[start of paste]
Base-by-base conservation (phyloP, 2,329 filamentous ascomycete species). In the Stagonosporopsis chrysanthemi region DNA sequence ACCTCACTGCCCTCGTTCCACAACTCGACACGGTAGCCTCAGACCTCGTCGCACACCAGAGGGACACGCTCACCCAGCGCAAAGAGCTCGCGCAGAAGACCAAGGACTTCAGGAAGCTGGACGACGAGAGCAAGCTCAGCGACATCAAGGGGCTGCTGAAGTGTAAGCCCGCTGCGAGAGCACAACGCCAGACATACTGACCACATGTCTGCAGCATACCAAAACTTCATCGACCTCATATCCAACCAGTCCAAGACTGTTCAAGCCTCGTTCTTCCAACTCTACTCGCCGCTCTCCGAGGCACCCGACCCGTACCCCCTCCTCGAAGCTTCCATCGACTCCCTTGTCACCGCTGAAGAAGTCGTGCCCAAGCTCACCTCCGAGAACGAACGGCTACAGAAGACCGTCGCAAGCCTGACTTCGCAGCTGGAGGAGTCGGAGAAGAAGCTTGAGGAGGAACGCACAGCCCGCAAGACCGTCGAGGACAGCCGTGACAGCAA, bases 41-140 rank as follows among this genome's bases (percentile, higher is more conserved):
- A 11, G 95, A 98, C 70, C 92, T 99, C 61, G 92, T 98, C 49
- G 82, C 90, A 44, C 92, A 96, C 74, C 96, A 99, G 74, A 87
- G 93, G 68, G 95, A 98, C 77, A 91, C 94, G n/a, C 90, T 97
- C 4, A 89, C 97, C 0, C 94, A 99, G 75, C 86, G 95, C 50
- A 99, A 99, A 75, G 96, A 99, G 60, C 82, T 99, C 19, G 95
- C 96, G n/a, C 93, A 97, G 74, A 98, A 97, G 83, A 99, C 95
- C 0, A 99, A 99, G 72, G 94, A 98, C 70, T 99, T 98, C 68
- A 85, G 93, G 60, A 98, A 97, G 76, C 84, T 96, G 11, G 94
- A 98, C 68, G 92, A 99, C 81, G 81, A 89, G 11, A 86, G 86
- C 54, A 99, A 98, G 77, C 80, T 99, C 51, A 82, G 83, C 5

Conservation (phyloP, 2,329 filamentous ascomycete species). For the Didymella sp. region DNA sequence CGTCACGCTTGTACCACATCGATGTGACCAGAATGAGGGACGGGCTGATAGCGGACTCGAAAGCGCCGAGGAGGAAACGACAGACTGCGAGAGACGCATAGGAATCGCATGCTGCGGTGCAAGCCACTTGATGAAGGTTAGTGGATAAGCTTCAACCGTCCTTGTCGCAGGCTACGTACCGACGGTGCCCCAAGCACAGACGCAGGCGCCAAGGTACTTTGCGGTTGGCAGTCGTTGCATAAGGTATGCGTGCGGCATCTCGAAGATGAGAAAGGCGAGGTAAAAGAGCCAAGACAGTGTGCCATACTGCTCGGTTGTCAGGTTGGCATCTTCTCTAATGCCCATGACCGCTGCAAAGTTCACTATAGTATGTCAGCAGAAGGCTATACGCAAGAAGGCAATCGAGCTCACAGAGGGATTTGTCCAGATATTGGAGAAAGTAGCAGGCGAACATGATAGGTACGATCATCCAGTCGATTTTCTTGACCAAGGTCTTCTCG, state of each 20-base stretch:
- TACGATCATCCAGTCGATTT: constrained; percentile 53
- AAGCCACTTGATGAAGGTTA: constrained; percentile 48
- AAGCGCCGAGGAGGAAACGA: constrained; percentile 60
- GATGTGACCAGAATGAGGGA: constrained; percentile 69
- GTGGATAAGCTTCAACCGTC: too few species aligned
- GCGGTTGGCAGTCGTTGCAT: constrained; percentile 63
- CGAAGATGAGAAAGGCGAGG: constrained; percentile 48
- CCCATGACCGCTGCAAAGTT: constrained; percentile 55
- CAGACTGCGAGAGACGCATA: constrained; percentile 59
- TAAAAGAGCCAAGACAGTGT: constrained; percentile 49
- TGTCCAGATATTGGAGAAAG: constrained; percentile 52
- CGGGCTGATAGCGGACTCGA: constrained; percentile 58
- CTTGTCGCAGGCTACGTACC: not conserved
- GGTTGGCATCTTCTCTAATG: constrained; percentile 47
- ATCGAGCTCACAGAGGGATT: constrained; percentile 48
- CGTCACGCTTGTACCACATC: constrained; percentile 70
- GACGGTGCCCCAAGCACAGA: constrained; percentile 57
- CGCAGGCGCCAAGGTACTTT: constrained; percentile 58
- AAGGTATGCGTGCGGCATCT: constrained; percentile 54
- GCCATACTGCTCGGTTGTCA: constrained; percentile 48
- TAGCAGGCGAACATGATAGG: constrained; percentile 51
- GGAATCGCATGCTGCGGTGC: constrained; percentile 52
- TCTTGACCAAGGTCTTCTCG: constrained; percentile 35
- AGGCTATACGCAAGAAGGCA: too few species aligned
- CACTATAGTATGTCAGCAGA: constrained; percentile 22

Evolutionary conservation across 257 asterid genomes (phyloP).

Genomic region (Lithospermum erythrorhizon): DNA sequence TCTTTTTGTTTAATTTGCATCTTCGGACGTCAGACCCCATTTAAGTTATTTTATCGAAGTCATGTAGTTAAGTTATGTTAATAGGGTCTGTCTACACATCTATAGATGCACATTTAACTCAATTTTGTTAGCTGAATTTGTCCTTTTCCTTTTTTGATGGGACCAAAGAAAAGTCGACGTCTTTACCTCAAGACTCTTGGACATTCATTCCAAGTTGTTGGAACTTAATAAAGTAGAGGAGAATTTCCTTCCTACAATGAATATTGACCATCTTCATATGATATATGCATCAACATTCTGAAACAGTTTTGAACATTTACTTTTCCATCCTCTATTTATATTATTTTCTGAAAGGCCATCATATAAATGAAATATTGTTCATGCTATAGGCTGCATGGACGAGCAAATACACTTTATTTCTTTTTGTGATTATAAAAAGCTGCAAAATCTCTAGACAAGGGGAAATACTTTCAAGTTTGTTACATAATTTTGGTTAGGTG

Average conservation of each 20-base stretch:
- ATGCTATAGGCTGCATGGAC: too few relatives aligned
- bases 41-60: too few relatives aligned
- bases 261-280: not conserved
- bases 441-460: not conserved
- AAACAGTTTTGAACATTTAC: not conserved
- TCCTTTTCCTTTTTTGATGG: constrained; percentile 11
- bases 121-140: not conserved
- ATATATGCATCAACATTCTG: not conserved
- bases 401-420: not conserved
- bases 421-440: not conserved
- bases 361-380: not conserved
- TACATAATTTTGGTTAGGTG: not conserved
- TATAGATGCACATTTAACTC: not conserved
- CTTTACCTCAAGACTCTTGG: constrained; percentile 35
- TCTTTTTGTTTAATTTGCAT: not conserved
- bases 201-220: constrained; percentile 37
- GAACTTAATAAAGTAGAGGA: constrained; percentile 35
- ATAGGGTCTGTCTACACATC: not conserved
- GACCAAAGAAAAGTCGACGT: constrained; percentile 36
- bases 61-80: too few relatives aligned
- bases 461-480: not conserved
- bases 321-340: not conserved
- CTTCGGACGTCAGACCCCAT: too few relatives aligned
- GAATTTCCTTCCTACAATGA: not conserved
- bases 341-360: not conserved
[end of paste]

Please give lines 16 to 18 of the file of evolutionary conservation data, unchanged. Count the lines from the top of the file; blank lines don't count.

- GATGTGACCAGAATGAGGGA: constrained; percentile 69
- GTGGATAAGCTTCAACCGTC: too few species aligned
- GCGGTTGGCAGTCGTTGCAT: constrained; percentile 63